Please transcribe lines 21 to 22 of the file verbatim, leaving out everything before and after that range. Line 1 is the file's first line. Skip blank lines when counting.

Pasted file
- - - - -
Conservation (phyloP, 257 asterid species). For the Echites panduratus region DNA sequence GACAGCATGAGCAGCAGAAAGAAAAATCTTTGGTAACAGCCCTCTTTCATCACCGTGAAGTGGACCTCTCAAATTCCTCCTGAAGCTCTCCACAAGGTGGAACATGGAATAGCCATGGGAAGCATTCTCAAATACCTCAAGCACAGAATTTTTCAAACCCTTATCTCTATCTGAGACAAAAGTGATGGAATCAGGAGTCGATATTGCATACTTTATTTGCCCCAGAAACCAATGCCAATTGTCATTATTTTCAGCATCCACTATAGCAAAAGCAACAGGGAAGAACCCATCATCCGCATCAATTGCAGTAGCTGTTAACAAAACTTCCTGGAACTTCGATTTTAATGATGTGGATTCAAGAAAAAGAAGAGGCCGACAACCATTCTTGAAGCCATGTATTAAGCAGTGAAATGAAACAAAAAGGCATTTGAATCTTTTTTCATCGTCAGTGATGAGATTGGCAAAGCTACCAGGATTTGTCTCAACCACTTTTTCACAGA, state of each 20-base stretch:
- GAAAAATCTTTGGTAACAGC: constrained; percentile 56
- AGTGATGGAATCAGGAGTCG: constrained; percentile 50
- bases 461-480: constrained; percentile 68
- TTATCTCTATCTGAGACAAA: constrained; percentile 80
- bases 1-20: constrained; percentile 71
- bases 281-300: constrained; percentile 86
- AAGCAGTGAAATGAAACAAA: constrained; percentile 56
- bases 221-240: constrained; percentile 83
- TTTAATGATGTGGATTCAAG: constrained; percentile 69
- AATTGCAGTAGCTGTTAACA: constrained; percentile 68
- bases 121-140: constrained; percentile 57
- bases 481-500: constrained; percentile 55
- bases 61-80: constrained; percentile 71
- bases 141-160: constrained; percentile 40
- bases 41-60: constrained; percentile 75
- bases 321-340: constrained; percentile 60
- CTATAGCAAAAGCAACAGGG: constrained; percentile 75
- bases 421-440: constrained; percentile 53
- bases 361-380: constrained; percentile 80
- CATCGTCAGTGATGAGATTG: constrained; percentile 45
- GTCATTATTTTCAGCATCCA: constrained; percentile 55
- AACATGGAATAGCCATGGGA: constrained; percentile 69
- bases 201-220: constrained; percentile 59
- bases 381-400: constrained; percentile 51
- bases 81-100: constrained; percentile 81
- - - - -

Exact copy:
- CATCGTCAGTGATGAGATTG: constrained; percentile 45
- GTCATTATTTTCAGCATCCA: constrained; percentile 55